A milepost equation, milepoint equation, or postmile equation is a place where mileposts on a linear feature, such as a highway or rail line, fail to increase normally, usually due to realignment or changes in planned alignment. In order to make mileposts consistent with the real mileage, every milepost beyond the equation would need to be moved.
For example, an equation of 7.6 back = 9.2 ahead means that the feature does not have any section between mile 7.6 and mile 9.2, and the distance between mileposts 7 and 10 is only 1.4 miles. This would usually be caused by a relocation that shortened the distance by 1.6 miles. It is also possible for an equation to add mileage to what it would otherwise be; the duplicated mileposts receive a special prefix, such as Z.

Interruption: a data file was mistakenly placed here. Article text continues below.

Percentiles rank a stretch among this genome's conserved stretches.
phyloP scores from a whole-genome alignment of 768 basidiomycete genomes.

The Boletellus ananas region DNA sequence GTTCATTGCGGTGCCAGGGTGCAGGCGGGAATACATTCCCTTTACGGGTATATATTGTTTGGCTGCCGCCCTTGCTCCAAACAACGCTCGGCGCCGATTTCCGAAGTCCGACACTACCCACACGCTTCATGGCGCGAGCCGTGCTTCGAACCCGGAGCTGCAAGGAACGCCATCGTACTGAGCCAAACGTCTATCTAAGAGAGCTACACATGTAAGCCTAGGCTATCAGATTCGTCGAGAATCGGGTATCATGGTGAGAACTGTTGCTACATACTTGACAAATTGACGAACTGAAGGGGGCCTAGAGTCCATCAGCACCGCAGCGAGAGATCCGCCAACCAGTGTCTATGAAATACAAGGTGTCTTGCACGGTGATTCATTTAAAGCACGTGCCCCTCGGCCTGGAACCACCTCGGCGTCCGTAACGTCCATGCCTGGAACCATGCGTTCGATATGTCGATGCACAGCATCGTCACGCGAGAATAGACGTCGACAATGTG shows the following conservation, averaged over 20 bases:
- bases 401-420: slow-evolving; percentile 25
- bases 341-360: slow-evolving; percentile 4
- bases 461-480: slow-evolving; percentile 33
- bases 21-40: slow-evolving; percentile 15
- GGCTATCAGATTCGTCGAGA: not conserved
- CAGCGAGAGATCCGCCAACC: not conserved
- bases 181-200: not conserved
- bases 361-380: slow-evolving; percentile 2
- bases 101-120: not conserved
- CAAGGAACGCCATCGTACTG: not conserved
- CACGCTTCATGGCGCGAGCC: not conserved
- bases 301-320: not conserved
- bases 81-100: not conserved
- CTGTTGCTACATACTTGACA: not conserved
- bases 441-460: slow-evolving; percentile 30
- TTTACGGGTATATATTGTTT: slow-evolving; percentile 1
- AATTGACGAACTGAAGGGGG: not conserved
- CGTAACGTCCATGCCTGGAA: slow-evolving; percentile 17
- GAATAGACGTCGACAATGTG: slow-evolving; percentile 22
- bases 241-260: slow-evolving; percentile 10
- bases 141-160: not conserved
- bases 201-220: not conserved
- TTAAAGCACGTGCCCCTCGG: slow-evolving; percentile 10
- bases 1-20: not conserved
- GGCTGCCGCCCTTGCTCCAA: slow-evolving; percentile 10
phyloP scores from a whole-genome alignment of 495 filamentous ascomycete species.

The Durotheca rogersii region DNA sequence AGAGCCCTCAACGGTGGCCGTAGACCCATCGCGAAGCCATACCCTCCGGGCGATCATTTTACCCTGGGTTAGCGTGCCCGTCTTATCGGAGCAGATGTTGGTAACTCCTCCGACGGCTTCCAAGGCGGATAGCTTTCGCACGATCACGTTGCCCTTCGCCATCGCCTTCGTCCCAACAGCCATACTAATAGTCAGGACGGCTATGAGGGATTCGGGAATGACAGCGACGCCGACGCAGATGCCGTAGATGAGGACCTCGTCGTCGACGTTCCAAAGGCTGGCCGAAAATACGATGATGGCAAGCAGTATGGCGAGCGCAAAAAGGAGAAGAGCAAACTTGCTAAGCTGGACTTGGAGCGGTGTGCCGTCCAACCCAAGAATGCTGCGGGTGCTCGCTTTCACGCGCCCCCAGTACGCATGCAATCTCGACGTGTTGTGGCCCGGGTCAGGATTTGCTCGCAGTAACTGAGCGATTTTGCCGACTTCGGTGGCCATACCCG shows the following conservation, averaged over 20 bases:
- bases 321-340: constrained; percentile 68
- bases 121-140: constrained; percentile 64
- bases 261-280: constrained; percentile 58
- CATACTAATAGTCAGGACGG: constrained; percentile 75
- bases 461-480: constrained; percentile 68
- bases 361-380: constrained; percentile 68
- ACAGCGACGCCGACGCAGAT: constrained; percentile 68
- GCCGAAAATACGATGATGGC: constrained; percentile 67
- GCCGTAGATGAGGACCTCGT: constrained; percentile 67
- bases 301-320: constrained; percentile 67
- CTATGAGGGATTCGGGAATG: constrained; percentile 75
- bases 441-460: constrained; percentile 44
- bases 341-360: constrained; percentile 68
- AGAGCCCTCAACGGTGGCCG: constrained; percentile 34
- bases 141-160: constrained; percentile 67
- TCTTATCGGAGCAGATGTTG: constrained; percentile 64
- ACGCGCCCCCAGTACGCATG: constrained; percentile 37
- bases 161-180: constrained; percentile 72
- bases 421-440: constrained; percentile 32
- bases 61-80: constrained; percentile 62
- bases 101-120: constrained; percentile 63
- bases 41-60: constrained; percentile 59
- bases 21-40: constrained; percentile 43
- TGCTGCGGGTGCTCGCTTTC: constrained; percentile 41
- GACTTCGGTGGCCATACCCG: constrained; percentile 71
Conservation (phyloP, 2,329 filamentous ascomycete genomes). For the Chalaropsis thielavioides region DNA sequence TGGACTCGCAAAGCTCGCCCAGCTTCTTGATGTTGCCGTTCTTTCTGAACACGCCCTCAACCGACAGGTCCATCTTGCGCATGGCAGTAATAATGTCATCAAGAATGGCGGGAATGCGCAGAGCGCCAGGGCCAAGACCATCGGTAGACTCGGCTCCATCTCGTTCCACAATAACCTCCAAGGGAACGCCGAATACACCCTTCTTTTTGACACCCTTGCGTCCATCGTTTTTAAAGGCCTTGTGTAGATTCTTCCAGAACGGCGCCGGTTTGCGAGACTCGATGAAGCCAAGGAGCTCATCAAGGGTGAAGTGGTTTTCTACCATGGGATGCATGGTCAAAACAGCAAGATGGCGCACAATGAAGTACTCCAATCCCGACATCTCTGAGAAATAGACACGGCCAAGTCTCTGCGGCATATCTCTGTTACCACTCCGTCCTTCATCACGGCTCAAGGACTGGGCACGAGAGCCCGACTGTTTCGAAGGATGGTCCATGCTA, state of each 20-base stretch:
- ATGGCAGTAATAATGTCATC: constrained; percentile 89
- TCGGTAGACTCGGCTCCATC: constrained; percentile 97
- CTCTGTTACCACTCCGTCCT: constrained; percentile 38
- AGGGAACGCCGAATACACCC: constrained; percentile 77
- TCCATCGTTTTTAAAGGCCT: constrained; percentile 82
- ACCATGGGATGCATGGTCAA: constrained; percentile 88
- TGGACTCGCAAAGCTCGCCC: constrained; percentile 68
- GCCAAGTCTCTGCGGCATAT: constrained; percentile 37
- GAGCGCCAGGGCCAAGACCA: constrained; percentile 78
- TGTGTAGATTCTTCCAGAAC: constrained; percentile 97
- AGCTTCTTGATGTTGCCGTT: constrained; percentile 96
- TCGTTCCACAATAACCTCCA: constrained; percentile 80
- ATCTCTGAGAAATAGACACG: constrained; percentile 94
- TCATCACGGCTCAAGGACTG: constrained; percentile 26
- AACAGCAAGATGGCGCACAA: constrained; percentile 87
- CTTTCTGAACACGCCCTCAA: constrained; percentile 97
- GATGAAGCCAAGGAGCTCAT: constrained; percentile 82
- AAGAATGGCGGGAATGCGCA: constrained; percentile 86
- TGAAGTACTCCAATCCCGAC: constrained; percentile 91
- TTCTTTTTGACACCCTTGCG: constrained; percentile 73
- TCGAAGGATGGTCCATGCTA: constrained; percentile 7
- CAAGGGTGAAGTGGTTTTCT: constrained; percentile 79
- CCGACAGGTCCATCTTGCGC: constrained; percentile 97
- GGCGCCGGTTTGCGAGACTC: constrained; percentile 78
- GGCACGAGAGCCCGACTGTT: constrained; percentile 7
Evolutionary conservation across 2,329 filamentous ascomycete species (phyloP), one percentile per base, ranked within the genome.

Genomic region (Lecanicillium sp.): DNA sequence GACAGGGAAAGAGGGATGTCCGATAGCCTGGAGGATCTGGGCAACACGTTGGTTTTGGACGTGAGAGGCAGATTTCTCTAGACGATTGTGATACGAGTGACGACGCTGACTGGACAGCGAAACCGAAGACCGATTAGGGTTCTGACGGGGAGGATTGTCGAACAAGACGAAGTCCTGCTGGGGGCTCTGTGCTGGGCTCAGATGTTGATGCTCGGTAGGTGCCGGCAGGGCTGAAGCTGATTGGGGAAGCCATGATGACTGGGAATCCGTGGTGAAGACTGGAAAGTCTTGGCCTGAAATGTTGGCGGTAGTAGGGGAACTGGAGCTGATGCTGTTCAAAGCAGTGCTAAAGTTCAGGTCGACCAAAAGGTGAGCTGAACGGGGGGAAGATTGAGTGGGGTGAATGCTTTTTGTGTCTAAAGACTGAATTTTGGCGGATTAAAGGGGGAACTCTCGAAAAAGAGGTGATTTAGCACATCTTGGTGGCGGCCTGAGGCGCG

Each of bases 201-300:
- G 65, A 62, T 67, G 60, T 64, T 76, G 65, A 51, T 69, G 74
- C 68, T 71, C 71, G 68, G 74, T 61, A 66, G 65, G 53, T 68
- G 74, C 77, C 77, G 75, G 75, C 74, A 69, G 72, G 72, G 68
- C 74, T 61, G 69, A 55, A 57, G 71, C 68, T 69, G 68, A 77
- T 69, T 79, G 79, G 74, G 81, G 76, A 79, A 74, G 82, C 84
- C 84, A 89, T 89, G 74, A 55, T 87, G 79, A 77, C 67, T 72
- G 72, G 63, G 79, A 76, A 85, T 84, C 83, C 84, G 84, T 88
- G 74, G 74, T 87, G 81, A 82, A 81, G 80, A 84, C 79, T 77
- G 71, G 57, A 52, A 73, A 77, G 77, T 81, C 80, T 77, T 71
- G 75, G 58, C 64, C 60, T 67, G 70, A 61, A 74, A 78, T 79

- Oregon Department of Transportation, ODOT Approved Terms & Definitions, accessed October 2007 Archived June 24, 2007, at the Wayback Machine.
- Utah Department of Transportation, UDOT Milepost Project: Project Plan, accessed October 2007 Archived August 7, 2007, at the Wayback Machine.
- Federal Register, Volume 69, Number 190, October 1, 2004: STB Docket No. AB-33 (Sub-No. 220X)
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